Robert Behling, Jane Lyle, Jessica Dublin
Brand new 2K restoration of the film from the original camera negative, approved by writer-director-producer Nico Mastorakis;High Definition Blu-ray (1080p) and Standard Definition DVD presentations;Original Mono audio (uncompressed PCM on the Blu-ray);Optional English subtitles for the deaf and hard of hearing;Exploring Island of Death – film historian Stephen Thrower on the making of a cult classic;Return to Island of Death – Mastorakis returns to the original Mykonos locations; Archive interview with Mastorakis;Alternative opening titles;Island Sounds – five original tracks from the Island of Death soundtrack;Original Theatrical Trailer;The Films of Nico Mastorakis – four-part documentary charting the director’s filmmaking career [Blu-ray only];Nico Mastorakis Trailer Reel [Blu-ray only];Reversible sleeve featuring original and newly commissioned artwork by Graham Humphreys;Fully-illustrated collector’s booklet featuring new writing by academic and film historian Johnny Walker
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"Island of Death" Released on Blu-ray/DVD by Arrow Video
U.K.'s Arrow Films is giving the master treatment to Nico Mastorakis's 1976 film Island of Death, a film reportedly made as a response to the success of the original Texas Chainsaw Massacre and a film almost guaranteed to please fans of that type of intense, gory and incredibly brutal cinema.
Truthfully, I just plain didn't enjoy it. At all.
This version is a fully uncut and restored version, one can almost picture writer/director Nico Mastorakis smiling with orgasmic glee, and while there's a plot to be found in the film there's no question that it comes secondary to Mastorakis's desire to fill the film from beginning to end with as much brutality and perversity as possible.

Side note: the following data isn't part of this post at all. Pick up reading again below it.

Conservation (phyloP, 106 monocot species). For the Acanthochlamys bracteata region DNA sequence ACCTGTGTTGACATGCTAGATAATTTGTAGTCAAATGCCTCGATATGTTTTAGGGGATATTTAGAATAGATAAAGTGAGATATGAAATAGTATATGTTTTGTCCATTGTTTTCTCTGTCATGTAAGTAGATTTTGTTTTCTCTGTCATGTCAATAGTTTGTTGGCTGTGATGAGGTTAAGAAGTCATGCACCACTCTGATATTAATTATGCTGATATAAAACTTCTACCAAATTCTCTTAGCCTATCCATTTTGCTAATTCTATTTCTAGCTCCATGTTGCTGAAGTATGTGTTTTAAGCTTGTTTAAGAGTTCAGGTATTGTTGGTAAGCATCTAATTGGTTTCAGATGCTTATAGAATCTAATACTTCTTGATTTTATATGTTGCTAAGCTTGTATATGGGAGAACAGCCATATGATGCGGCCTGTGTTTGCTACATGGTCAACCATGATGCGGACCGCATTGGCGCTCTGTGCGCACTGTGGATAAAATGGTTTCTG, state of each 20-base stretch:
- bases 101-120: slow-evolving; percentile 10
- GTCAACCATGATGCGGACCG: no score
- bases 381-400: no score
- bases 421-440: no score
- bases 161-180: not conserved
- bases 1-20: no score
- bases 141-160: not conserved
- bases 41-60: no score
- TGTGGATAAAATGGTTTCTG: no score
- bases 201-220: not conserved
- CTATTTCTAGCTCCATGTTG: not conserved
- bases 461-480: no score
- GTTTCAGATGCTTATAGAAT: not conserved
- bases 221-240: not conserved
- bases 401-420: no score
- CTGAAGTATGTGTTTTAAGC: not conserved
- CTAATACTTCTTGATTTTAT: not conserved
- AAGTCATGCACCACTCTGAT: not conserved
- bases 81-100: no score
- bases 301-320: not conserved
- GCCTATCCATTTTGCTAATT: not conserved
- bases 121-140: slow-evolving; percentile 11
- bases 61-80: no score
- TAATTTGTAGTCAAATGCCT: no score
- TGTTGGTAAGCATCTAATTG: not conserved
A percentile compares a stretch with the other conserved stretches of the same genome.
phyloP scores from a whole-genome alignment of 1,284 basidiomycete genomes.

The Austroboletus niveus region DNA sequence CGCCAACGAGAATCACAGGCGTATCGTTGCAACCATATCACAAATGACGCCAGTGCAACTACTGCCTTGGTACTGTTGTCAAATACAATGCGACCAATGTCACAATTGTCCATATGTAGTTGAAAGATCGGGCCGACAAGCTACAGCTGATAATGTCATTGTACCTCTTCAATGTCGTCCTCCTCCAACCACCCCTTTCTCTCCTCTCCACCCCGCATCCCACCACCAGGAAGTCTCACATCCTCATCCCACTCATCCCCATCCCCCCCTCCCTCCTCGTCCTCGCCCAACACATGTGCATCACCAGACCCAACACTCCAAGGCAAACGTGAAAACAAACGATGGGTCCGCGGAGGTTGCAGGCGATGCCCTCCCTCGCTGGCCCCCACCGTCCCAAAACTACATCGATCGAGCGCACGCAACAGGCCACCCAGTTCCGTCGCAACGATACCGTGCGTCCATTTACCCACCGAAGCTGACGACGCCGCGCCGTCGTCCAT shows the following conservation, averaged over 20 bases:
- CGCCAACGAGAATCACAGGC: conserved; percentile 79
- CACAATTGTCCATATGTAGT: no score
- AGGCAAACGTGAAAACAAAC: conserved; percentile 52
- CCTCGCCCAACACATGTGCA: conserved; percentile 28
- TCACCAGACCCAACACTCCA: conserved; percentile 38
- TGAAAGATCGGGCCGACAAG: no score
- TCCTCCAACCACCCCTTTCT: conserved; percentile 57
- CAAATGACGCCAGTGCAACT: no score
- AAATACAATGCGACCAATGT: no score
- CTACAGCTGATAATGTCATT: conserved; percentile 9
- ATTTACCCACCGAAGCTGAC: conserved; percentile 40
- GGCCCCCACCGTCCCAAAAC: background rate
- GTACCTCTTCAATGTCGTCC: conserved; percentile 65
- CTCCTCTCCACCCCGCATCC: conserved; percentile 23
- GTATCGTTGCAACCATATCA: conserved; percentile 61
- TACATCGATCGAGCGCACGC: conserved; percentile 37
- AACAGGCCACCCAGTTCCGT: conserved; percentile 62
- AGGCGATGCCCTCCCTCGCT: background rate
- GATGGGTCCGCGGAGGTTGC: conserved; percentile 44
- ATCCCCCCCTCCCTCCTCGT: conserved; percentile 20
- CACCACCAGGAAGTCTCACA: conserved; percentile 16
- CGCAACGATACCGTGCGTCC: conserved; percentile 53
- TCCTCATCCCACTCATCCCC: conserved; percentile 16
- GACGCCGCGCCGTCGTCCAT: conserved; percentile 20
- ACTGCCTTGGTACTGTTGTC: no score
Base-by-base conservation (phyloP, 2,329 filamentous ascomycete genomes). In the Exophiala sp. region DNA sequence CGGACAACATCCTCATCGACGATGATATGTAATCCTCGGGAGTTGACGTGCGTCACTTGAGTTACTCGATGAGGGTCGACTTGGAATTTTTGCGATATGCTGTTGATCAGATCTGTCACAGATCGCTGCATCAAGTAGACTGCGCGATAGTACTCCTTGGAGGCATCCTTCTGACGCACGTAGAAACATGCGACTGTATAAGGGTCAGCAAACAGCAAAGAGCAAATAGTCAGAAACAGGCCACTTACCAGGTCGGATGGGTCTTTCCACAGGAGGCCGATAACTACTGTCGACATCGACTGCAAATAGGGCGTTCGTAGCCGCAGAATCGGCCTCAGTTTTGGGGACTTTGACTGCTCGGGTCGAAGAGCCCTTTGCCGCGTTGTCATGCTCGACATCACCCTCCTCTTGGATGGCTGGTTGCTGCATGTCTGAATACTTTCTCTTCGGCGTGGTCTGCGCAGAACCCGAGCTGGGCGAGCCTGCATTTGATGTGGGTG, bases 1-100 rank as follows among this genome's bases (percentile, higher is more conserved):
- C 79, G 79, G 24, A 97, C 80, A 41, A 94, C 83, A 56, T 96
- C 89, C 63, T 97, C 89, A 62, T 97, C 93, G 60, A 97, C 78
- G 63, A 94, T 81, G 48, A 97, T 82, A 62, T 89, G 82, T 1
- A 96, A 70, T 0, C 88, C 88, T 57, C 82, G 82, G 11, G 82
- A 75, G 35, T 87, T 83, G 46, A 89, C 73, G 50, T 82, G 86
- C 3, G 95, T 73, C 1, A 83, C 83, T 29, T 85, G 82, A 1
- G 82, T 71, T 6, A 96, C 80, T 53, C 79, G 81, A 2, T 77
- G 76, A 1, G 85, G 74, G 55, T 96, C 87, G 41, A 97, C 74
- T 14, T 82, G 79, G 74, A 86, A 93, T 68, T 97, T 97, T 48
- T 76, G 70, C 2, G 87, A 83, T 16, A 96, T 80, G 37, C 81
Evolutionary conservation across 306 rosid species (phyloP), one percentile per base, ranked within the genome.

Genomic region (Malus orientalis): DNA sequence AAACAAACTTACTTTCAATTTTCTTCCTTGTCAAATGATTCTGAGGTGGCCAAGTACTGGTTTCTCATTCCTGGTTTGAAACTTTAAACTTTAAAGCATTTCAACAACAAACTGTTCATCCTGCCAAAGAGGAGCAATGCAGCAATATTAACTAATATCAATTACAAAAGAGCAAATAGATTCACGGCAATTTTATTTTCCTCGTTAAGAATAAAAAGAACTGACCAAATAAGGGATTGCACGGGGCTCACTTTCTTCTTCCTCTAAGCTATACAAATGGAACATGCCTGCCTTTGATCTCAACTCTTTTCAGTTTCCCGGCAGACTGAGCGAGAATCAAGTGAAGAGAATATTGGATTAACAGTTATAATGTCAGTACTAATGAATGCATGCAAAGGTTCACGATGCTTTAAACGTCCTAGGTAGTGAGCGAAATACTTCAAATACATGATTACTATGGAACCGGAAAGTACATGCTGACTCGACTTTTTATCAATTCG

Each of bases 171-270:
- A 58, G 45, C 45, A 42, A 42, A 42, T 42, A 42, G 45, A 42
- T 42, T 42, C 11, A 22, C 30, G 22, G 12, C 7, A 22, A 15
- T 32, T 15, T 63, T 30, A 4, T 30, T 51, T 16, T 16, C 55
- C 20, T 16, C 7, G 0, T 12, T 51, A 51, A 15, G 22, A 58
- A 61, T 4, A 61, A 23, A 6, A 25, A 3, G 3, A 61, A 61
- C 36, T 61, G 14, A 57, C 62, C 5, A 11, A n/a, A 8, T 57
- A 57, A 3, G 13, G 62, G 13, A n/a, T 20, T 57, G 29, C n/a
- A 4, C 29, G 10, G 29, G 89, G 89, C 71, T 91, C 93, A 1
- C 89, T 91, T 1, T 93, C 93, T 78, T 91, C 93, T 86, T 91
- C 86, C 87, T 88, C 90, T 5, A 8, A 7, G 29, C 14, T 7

In the film, Christopher (Robert Behling) and Celia (Jane Ryall) are a young couple (kind of/sort of - you'll understand if you make it to the end) who arrive on the Greek island of Mykonos during the off season. Christopher and Celia don't let too long pass before the weirdness sets in such as when a sexually rejected Christopher has sex with a sheep then kills it.
Or wait. How about when Christopher talks Celia into having sex with a painter then, wait for it, kills the painter?
The homosexuals are next.
The list goes on. Eventually, we learn of Christopher's plan to clear the island of its perversity. Of course, he has little insight into the perversity of his own behaviors but, then again, that merely qualifies him to be a politician in the U.S. The killings going on, increasingly creative and brutal in their manifestation, but eventually Celia will grow tired of it all.
Of course, that will also change.
There are films that at least pretend they have a reason for all the gratuitous violence, but Island of Death is for the most part devoid of any sense of purpose or meaning other than capitalizing on Tobe Hooper's vastly superior film for its inspiration. Despite the usual Arrow Films quality packaging, this time I'll have to say "Skip It!" and simply rent Hooper's film instead.
© Written by Richard Propes
The Independent Critic